Curtis LeMay and John Murtha
When Curtis LeMay accepted George Wallace’s invitation to be Wallace’a running mate on October 8, 1968, he made extremely outrageous statements and was quickly marginalized for those statements despite his extraordinary record of service and personal courage demonstrated time and time again through his long career in the military.
Now Congressman John Murtha is making statements every bit as outrageous as LeMay’s were in 1968, but from the far left, not the far right, and the media is not only not marginalizing his political views, the MSM is attempting to elevate those views to some sort of significance. His comments today along with his call for immediarte withdrawal of a few weeks ago mark Congressman Murtha as a member of the very far left, just as LeMay’s comments of October 1968 marked him as a member of the very far right. Millions of people admired LeMay and agreed with his positions, but that was still a very tiny percentage of the American electorate. Millions of Americans agree with Murtha’s extreme views, and most of them have blogs. They are also a very small part if the American electorate.
Both LeMay and Murtha served in uniform, courageously and honorably, and both decided to close their political careers on the far margins of American politics. It is unfortunate in both cases, and the sympathy of the MSM to the politics of one and hostility to the other does not change the outlandishness of either, but it does illuminate the politics of the MSM.
Democrats hope that Murtha will provide camouflage for their cut and run campaign, and teflon against the charge of becoming the Defeatocrats.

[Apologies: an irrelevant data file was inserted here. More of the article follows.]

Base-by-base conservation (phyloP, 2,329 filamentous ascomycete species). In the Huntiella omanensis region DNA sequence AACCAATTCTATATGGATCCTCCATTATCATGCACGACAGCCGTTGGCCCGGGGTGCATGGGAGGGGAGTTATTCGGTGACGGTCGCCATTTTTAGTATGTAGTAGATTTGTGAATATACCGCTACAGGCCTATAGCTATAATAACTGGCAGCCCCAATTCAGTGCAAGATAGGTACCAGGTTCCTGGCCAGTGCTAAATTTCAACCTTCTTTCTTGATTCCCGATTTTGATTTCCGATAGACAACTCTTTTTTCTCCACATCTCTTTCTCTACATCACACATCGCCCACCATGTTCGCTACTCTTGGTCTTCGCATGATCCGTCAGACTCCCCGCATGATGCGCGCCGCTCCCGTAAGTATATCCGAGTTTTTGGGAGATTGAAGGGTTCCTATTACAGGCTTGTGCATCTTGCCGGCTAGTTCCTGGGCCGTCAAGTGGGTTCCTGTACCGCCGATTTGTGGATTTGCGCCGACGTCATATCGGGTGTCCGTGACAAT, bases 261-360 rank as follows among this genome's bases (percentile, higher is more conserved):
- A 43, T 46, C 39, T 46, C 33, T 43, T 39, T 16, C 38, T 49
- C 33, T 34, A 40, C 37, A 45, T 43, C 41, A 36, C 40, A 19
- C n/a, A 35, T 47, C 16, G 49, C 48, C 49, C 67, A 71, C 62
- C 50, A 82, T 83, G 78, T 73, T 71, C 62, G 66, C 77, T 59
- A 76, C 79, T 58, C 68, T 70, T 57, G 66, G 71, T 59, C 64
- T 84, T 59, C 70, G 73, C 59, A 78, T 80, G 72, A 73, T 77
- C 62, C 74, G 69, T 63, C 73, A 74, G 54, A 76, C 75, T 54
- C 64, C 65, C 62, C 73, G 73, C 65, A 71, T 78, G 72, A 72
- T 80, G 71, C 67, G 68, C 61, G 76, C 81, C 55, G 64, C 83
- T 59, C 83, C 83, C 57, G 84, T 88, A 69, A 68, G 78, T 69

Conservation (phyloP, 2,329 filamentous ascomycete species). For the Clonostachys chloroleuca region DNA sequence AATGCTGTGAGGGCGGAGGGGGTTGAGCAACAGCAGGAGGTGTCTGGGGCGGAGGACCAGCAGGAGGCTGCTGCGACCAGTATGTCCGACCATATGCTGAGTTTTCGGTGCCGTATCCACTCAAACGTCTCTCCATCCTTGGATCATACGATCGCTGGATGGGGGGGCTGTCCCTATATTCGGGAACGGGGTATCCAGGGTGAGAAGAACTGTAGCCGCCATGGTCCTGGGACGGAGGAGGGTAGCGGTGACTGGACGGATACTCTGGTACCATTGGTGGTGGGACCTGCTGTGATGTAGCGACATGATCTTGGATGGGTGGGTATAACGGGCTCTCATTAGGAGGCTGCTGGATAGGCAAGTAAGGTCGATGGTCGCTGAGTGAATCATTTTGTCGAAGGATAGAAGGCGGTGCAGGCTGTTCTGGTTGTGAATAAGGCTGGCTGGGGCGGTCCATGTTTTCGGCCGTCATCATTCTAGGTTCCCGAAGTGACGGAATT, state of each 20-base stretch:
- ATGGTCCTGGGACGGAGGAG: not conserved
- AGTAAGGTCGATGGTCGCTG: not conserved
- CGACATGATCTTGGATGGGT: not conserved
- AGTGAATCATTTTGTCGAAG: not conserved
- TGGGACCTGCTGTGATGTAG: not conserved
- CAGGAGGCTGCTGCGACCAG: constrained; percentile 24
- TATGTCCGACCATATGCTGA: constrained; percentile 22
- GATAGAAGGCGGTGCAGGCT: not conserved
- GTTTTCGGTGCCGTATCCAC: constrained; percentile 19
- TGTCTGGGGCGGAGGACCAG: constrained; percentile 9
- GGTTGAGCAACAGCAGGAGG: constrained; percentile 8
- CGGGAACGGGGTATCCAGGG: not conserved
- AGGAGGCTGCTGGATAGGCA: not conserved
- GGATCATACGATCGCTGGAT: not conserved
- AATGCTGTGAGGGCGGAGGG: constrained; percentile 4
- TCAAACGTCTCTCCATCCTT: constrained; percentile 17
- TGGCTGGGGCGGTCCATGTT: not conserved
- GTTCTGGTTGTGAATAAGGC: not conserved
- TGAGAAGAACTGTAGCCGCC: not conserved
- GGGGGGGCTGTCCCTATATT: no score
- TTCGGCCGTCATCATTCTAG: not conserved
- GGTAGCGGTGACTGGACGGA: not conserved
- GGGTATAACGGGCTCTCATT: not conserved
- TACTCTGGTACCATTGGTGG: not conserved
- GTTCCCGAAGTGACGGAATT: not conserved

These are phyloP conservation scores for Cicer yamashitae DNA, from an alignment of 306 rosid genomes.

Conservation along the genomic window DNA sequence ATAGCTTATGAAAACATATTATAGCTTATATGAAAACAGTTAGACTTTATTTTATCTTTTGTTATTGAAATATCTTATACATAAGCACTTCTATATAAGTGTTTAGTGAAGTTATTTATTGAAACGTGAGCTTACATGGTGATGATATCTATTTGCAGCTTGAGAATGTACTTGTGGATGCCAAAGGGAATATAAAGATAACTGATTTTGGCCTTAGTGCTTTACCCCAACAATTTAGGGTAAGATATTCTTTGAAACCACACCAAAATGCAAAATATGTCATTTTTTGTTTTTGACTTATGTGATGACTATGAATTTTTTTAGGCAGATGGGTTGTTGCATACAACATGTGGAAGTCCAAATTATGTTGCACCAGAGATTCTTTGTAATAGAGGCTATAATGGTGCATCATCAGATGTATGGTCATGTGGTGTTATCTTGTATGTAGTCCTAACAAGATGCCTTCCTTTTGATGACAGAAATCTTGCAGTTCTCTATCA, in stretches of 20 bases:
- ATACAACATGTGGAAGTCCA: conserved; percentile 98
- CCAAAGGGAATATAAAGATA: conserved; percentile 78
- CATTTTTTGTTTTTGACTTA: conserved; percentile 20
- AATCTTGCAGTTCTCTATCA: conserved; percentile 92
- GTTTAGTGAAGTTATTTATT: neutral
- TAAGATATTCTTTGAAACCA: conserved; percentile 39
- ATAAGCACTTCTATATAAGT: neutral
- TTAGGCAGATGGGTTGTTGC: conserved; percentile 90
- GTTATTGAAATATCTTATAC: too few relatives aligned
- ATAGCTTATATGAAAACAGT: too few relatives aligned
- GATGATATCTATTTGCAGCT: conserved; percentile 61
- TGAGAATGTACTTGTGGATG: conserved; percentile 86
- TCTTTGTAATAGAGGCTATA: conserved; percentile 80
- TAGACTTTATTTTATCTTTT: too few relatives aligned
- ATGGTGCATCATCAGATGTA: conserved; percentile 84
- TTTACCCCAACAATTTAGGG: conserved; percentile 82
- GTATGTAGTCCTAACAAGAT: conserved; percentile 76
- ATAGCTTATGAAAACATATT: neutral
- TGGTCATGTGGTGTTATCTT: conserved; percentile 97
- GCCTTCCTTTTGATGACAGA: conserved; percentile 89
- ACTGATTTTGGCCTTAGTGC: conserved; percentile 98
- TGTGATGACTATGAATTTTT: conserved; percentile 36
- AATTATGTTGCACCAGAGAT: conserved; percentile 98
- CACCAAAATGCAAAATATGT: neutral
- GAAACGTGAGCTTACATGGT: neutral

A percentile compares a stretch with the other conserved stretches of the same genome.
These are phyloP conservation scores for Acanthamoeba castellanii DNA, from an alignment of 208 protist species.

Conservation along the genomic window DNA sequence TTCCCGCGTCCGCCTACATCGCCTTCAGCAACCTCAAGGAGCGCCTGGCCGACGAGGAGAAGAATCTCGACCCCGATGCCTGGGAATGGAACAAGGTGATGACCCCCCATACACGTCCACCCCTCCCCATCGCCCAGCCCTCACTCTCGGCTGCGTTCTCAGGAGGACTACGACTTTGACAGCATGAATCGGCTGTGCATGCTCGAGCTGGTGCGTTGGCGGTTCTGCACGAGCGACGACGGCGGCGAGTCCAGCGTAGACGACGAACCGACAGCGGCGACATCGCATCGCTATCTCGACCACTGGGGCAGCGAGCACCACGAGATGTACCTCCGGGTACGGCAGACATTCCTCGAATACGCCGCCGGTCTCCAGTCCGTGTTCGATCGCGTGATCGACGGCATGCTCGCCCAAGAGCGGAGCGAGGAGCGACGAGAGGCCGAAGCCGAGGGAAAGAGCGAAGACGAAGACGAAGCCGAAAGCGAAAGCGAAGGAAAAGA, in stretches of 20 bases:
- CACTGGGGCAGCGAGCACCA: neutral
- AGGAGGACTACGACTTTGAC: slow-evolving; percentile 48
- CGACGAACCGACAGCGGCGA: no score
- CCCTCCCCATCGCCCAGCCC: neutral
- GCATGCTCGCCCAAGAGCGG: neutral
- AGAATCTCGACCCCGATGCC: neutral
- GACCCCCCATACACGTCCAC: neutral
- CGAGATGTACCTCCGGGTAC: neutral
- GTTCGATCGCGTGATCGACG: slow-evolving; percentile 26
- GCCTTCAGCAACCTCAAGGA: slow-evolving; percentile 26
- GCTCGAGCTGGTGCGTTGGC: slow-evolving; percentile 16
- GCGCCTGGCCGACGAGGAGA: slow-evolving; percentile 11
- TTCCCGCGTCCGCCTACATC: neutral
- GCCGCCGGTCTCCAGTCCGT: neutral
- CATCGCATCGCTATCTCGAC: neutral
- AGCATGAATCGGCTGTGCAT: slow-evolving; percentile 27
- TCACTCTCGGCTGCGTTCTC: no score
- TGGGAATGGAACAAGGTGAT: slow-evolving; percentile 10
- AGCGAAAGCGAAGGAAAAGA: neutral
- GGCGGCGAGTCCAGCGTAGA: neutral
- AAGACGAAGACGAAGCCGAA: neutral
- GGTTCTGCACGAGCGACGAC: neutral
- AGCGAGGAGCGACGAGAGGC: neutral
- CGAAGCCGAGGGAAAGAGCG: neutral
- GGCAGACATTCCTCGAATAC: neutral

It seems to work for members of the Beltway press corps. I don’t think it has any more chance of providing respectability to defeat and retreat than LeMay did to Wallace’s camapign.
When ABC’s Terry Moran confessed on my radio show that there was a “deep anti-military bias in the media, one that begins from the premise that the military must be lying and that American projection of power must be wrong,” Moran was being candid. And when Timesman Hiltzig casually throws off the line that “[t]he military is not always known for being always truthful,” he was letting slip confirmation of the deep anti-military bias that Moran acknowledged.
It is that bias that protects Murtha from the ridicule that instantly descended on LeMay. Except that it protects him only among elite media and members of the left. It doesn’t protect his from the ridicule and anger of the country and his fellow vets. That has been restrained though unmistakenly noted in many places. It is growing deeper. And the credibility collapse of a great patriot is a very sad thing to watch.